In 1982, Gibraltar and Ascension confirmed their importance while providing staging points for the Task Force sent to recapture the Falkland Islands. Nevertheless, the Overseas Territories complements conventional military capabilities. Without an adequate Armed Force, Britain might witness itself being unable to utilise the strategic potential of these possessions when necessary. At the same time, the label ‘unsinkable aircraft carriers’ would be insignificant without the assets meant to use them when demanded.

Since the 1960s, Britain gave independence to several possessions that once were considered strategic pivots of British power. Amongst these, Malta is one of the few that had the label ‘unsinkable aircraft carrier’ when London granted independence. However, some territories opted to maintain their political links with London, continuing to be defended by the UK against external threats.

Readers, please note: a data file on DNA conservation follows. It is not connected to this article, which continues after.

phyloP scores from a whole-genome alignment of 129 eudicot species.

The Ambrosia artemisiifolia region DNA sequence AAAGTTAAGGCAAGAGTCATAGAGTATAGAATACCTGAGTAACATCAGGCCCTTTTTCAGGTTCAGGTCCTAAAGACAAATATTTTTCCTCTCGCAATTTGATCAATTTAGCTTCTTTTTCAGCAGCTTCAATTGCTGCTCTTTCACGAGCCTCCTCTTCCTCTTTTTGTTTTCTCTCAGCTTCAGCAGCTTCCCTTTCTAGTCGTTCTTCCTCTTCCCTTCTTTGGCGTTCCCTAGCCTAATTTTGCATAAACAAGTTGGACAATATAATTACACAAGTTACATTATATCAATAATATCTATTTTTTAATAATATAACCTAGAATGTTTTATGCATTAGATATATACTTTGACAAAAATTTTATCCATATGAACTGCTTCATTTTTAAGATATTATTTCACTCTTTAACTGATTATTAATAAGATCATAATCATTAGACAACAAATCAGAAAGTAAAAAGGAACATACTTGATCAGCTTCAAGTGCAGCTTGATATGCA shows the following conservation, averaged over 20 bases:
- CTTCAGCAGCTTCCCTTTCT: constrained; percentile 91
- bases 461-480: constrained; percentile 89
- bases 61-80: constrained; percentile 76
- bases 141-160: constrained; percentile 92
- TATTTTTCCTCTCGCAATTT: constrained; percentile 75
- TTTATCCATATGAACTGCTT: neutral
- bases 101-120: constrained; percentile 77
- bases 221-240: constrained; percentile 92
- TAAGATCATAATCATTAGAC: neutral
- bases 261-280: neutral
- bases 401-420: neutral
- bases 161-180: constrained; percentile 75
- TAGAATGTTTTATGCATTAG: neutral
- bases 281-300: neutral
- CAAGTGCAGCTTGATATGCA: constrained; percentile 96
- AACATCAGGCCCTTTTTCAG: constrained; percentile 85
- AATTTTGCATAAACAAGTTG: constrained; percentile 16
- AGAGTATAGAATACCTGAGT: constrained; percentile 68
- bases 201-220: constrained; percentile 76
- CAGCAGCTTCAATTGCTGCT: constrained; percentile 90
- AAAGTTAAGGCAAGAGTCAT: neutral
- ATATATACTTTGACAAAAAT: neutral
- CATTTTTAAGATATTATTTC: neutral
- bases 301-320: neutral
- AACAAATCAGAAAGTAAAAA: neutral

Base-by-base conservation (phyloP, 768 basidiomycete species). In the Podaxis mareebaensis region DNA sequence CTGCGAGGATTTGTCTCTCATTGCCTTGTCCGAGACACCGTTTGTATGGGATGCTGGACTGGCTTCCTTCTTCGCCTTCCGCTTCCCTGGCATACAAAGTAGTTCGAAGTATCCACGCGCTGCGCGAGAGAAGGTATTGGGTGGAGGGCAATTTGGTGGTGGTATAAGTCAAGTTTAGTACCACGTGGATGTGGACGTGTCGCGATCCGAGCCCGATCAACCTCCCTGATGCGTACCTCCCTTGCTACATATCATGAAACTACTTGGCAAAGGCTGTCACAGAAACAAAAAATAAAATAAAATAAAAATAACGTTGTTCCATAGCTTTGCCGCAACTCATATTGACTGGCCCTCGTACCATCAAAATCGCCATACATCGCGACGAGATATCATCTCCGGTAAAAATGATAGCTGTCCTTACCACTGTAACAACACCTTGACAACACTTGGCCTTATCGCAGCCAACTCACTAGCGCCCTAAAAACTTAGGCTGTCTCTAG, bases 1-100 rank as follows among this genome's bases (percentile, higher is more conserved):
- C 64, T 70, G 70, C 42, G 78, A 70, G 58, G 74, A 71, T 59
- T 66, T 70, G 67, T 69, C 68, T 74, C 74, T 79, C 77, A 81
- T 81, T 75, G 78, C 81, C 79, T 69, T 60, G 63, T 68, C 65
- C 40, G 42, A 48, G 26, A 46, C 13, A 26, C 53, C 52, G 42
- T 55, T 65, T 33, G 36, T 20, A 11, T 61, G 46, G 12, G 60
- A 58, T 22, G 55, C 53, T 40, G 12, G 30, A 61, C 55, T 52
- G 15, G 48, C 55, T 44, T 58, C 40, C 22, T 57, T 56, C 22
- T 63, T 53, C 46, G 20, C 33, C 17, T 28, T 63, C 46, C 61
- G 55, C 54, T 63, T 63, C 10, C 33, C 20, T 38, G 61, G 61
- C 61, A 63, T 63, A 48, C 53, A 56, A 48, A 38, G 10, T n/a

The current British Overseas Territories have been supporting British interests around the globe for centuries. The debate about classifying and using some of them as potential ‘unsinkable aircraft carriers’ displays their enduring relevance to the UK.

In short, even considering the term and its usefulness as a strategic approach open to criticism, a significant part of any study about a ‘British Unsinkable Aircraft Carriers’ strategy has to take into consideration the potential of the British Overseas Territories.

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john melling

Off topic – Is it true the HMS PoW has been flooding!!? As that’s a massive blow

Once we get the Carriers, fully operational and enough F35Bs then we will see the RN start projecting more power, along with the new expeditionary forces that will come in to play.